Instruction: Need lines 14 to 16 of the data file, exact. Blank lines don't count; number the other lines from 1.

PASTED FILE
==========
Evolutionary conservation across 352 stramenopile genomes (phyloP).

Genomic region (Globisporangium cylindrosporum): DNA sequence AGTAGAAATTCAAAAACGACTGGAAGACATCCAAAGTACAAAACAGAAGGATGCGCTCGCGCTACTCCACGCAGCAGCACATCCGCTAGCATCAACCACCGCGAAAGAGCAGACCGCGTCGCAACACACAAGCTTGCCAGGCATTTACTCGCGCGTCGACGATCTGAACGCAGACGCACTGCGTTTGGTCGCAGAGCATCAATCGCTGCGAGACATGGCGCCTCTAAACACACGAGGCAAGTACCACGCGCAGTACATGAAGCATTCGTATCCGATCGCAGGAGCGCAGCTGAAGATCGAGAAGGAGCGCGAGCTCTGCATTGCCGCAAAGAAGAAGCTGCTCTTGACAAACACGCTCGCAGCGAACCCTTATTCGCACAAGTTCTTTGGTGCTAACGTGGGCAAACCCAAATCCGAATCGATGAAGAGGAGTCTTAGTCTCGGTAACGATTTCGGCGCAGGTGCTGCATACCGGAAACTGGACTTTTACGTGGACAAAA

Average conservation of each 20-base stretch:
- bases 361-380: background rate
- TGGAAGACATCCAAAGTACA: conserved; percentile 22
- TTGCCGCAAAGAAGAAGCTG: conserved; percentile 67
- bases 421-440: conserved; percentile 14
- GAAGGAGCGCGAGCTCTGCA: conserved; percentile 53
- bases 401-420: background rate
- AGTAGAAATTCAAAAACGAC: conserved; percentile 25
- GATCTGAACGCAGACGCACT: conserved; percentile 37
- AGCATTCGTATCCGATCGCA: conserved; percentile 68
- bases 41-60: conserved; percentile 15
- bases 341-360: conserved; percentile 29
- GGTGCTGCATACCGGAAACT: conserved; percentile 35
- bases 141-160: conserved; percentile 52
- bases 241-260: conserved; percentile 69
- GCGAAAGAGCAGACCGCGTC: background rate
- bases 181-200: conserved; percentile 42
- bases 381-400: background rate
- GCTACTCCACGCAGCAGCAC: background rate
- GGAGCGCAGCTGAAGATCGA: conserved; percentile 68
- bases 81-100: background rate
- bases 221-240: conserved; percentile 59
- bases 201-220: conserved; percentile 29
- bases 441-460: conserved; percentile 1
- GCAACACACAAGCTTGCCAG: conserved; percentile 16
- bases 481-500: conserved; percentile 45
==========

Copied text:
- bases 341-360: conserved; percentile 29
- GGTGCTGCATACCGGAAACT: conserved; percentile 35
- bases 141-160: conserved; percentile 52